And just like that, they’ve arrived: strutting in the treetops, filling the air with song, dazzling us with their beauty; behold, the warblers are here, in all their glory!
Blackburnian warbler at Britannia Park on Mother’s Day, 2014
A sunny Friday, a day off school for the kids, and an air of spontaneity – who’s up for a day trip to Amherst Island?! The kids were gung-ho (there’s a ferry involved), my husband was all keen (there are migrating birds involved) and I had a new lens to play with – et on y va! Amherst Island is just west of Kingston, in Lake Ontario. A short trip in the car, and we arrive just in time to make the ferry – only a 20 min jaunt across the water.
There’s not much to the Island, which is what makes it so special. Some gravel roads, cows and sheep, an old cemetery (with dates from the 1800s), lovely views across the lake, and Owl Woods. We tried our darndest to find some owls, searching up and down the trunks of the cedars, but it’s the wrong season – we’ll have to try again over the winter. (Maybe next time we won’t have to bushwhack through the willows on our way out.) But the island didn’t disappoint with regards to avian diversity. Highlights included northern harriers circling overhead, a merlin perched above us, a mixed flock of warblers in the cemetery that included a northern parula, great blue herons hunting out in the fields (for grasshoppers?) and huge flocks of starlings hanging with the sheep. The starlings didn’t do their crazy dance in the sky (that’s on my bucket list to see), but they were entertaining nonetheless.
All in all, a great day out. We ended up in Kingston for dinner, and managed to do some stargazing out the window on the way home. Soul-satifying, it was.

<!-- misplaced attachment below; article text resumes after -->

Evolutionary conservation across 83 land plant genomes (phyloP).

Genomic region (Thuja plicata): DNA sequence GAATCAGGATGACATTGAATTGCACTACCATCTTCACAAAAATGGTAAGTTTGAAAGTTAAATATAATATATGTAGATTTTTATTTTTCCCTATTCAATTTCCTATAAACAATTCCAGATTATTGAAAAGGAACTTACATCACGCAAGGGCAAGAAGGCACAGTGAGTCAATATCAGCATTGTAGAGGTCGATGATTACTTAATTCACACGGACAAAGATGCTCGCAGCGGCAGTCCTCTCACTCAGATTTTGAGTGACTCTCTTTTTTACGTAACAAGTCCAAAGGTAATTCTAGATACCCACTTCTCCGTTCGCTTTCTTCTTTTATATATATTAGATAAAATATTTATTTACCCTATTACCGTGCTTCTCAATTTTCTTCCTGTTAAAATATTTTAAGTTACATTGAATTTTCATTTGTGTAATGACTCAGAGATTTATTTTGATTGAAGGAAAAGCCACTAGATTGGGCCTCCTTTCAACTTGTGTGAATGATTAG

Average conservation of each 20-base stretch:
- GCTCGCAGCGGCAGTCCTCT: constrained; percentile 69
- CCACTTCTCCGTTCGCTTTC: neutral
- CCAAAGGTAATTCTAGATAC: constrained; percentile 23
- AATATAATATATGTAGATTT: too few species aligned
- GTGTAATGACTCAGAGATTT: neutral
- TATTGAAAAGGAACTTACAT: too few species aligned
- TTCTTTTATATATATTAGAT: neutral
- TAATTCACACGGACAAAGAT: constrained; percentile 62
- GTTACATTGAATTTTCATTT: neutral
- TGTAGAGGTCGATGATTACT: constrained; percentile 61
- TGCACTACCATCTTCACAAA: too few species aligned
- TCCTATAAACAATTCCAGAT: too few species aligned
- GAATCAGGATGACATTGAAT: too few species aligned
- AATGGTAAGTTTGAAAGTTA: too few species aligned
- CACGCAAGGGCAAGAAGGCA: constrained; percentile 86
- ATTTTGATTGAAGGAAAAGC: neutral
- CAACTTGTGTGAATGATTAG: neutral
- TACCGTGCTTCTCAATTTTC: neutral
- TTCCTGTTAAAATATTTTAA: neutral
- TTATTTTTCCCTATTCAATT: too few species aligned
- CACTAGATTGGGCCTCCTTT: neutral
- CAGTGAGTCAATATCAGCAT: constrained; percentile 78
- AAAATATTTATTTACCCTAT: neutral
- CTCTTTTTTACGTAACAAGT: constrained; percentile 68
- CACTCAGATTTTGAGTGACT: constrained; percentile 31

A mixed flock of migrants, chipping and foraging through the trees, all in fall plumage – a guessing game to challenge me and my ID skills.
Some were more obvious – those that were singing: black-and-white warbler, blue-headed vireo, and ruby-crowned kinglet, and those that were more easily identifiable: yellow-rumped warbler, nashville warbler, and common yellowthroat. And at least one individual who did me the kindness to pose for my camera, so I could look up the ID later: this beautiful Magnolia Warbler.
A great resource for warbler identification, with downloadable pdfs to print and pack with you in the field, can be found here:
Opening the car door in the parking lot of the trailhead on Sunday, we hear an unusual song coming from the treetops overhead.
Can it be? No…really? It is! It’s a blue-winged warbler!
If you’re a twitchy birder like me, this is a pretty amazing sight (this happens to be only the second record ever for Ottawa – he’s a bit out of his range).
But even if you’re not, you gotta admit, he sure is beautiful.
(Sorry about the optics – I only had my 70-200mm lens, and he was way, way up).